On a Sunday afternoon late last year, a Google contractor hit a gas line near Wornall Road and 50th Street. That triggered an evacuation of 75 to 100 people at the Kirkwood Condominiums for roughly four hours. The condo has since been wired for Google Fiber, and Christine Lentz, who manages the units for Curry Association Management, said it’s received high marks from residents.
AT&T; suffered an outage earlier this month in the Northland - where Google Fiber’s latest expansion is just beginning - when a contractor damaged a cable beneath Vivion Road. Working in a thoroughfare, AT&T; said, made it tough to mend the broken line.
The telecommunications industry offers no handy yardstick by which to judge whether construction causes unreasonable disruption. Rather, companies say any construction is bound to beget accidents, which they do their best to minimize.
“We strive to return the property to its original condition,” said Time Warner Cable spokesman Michael Pedelty.
City and gas and electric utility officials largely give Google Fiber good marks for its major remaking of Kansas City high-tech infrastructure. Yet they concede a project so large is no small inconvenience.
“(Google) is essentially re-plumbing the city for fiber,” said Kansas City Power & Light Co. spokesman Chuck Caisley. “Folks need to understand that any infrastructure project is messy and difficult.”
Google’s work to wire Kansas City, Kan., is mostly complete.
Across the state line, the second major phase of the project is just getting underway. Less than half of Kansas City’s neighborhoods have been wired for Google Fiber. The company is now starting work in the southern and northern thirds of the city as well as Raytown, Grandview and Gladstone.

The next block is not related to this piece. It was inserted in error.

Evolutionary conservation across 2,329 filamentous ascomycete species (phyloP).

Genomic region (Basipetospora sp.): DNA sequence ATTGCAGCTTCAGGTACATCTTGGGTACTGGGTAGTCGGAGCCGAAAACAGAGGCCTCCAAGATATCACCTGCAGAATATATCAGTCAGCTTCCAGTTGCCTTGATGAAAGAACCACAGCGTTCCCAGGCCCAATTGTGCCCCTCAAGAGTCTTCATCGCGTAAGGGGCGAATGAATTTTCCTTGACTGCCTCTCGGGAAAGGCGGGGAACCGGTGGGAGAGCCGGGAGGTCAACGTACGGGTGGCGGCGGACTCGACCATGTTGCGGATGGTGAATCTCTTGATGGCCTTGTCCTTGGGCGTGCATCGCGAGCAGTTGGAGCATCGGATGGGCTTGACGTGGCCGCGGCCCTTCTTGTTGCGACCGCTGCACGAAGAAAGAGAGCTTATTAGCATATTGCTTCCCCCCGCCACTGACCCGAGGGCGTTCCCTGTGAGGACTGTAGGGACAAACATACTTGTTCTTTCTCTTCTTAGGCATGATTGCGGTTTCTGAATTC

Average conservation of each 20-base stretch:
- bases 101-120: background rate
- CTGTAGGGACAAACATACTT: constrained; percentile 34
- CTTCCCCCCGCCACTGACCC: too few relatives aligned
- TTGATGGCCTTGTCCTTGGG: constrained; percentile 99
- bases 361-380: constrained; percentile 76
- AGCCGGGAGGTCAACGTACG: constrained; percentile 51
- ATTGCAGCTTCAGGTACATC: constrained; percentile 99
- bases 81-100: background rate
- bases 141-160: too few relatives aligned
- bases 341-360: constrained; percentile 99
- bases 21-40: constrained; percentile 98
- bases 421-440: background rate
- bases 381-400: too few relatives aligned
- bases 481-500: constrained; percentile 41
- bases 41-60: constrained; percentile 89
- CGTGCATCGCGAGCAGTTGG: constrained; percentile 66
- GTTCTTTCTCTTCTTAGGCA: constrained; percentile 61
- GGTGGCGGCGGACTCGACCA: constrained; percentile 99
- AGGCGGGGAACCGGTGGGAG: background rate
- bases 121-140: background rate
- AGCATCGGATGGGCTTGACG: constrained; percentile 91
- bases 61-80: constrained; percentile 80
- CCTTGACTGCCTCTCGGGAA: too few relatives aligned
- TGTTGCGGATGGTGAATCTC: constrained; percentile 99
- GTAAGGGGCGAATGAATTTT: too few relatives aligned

Yet the work has already generated more than 37,000 construction permits in Kansas City. (The Unified Government of Wyandotte County required just two blanket permits to cover traffic obstruction, construction and right of way access.)
Those permits give Google contractors permission to bore into streets and sidewalks to install underground cables, to cut off lanes of traffic while the work is going on, and sometimes to put metal plates over temporary holes in the pavement.
Kansas City has waived the usual fees for those permits for Google - and to other telecommunication companies since then. Had it been charging Google the usual fees, city officials said, the costs might near $2 million.
Caisley said KCP&L; was anxious about working with a company taking its first swing at infrastructure. Google has been hanging much of its wire on the electric utility’s poles. Yet he said Google - primarily through chief contractor Atlantic Engineering Group - “has done an excellent job.”
Still, complaints have piled up. On Google Fiber’s online forum, one resident complained of a foul-mouthed crew that damaged a tree and a fence.
Another wrote of a crew showing up without Google identification and scaling a wall without permission.
Google concedes the sometimes disruptive nature of its network construction.